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Tuesday, April 16, 2013

Studio Mangiameli presenting fifth annual show in Chicago


By ERIC SCHELKOPF

Chiara Mangiameli earned rave reviews last year for her performance in the theatrical show "Cascabel" with master chef Rick Bayless.
 
Now, Mangiameli, www.studiomangiameli.com, will bring her production,  "Quejios - Cries In The Air," to the Vittum Theater, 1012 N. Noble St., Chicago. 

The production, www.vimeo.com/61942237, will run from May 31 to June 2, and tickets are $25 for adults, $15 for children age 12 and under, available at www.brownpapertickets.com.

I had the chance to talk to Mangiameli about her new production and the flamenco dancing scene in Chicago.


Q - What was your vision in developing  "Quejios - Cries In The Air?" Has it come together as you envisioned?
 

"Quejios - Cries In The Air" was inspired by "cante flamenco" (flamenco singing), which I see not only as the starting point for most flamenco dances, but also as one of the most soulful and expressive styles of folkloric singing. It tends to get under your skin and much like electricity, its presence is felt in the air long after it stops.

My hope is to connect to the audience in some way and for the images they see or the music they hear to linger with them for a little while. 


As with most things in life, a vision that you first start off with might evolve in ways that were unexpected. My students are a big part of my process in putting a show together. 

Their personalities, a random mistake in class, anything might inspire a new idea, a different direction. I'm not sure anything comes together the way I first envision it and I'm not sure that I'd have it any other way.

Q - Alfonso Cid is a guest singer in the production. What do you think he adds to the project?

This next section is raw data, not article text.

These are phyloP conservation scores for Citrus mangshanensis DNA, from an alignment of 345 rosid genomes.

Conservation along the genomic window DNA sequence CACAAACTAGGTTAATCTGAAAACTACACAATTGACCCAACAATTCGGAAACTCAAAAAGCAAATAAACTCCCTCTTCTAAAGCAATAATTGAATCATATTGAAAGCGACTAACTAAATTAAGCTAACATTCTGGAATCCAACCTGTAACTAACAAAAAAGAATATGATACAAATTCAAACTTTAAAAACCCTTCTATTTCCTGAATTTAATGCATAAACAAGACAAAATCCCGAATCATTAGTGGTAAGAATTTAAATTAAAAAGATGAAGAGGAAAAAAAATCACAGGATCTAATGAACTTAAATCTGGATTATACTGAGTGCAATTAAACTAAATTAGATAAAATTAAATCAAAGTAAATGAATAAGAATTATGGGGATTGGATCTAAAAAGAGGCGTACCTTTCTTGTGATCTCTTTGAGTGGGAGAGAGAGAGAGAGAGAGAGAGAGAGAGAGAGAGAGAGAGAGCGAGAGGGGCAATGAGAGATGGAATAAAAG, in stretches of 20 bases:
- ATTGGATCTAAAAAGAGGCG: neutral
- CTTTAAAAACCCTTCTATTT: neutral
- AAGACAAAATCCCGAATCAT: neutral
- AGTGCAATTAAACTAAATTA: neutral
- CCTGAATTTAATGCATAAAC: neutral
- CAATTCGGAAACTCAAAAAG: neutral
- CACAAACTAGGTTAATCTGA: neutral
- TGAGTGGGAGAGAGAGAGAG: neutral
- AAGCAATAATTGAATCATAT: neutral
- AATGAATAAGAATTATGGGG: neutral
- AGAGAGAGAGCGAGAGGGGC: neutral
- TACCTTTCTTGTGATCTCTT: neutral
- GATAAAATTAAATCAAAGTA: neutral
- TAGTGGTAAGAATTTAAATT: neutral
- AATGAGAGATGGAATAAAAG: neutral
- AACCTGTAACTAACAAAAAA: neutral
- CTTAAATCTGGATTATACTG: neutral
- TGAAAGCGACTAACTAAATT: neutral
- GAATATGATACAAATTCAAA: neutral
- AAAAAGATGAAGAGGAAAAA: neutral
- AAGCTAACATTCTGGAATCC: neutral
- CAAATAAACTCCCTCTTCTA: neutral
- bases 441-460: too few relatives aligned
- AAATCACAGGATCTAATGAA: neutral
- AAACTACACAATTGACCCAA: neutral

I met Alfonso years ago while performing with Las Guitarras De EspaƱa and I've wanted to work with him ever since. He grew up with flamenco in his native city of Seville, Spain, and has also been through a very rigorous training process to learn vocal technique and the history of various "palos" (song forms in flamenco). 

He adds tremendous versatility, knowledge and of course the kind of power that is necessary to accompany several dancers, while always providing the appropriate mood and emotional backbone to fuel the dance.
 

Q - How do you think the flamenco dancing scene in Chicago compares to other parts of the country? What sets flamenco dance apart from other forms of dance?
 

I think the scene in Chicago is relatively small but growing all the time. There seems to be more interest in the dance and guitar element and not as much in the singing as you might find in cities such as New York or Albuquerque.
 



Flamenco in its truest and most basic form is meant to be improvised and improvisation relies on a tremendous ability to listen to and communicate with the guitar and the singing. All of this requires a certain amount of relaxation and ability to be truly "present" in the moment and in the music. 

When you experience that yourself either as a performer or as an audience member, you experience something unique and almost magical. Perhaps that's the what they refer to as "duende."

Q - What do you enjoy about teaching flamenco dancing? What do your students teach you?
 

The best part for me is the rhythm: the musicality and dynamics that you can achieve not only with your feet but with a hand movement, a shrug, anything that shows that the music is alive in you and working its way through the body.
 

My students teach me that not everyone learns the same way, everyone has their own way of processing information. They constantly remind me to be patient and to maintain a sense of humor about it all.

 


Q - You earned rave reviews for your work last year with Rick Bayless in the Lookingglass Theater production of "Cascabel." How was that experience and would you do something like that again?
 

The experience was phenomenal. After leaving the stage many years ago I was presented with an opportunity to use my acting background, singing and flamenco dance all in one role. My life felt like It was coming full circle…. not something you experience very often.

I got to work with my very dear friend and accomplished guitarist Carlo Basile, eat some delicious food with Rick Bayless and be a part of Chicago's most innovative and creative theater company.
 

I'm always open to interesting and challenging projects….

Q - Do you have any dream projects?
 

I've been studying Argentine tango and am fascinated by some of the similarities in technique between it and flamenco: the separation of upper and lower body, the elegance of its lines and extensions. That might very well translate into a dream project one of these days :)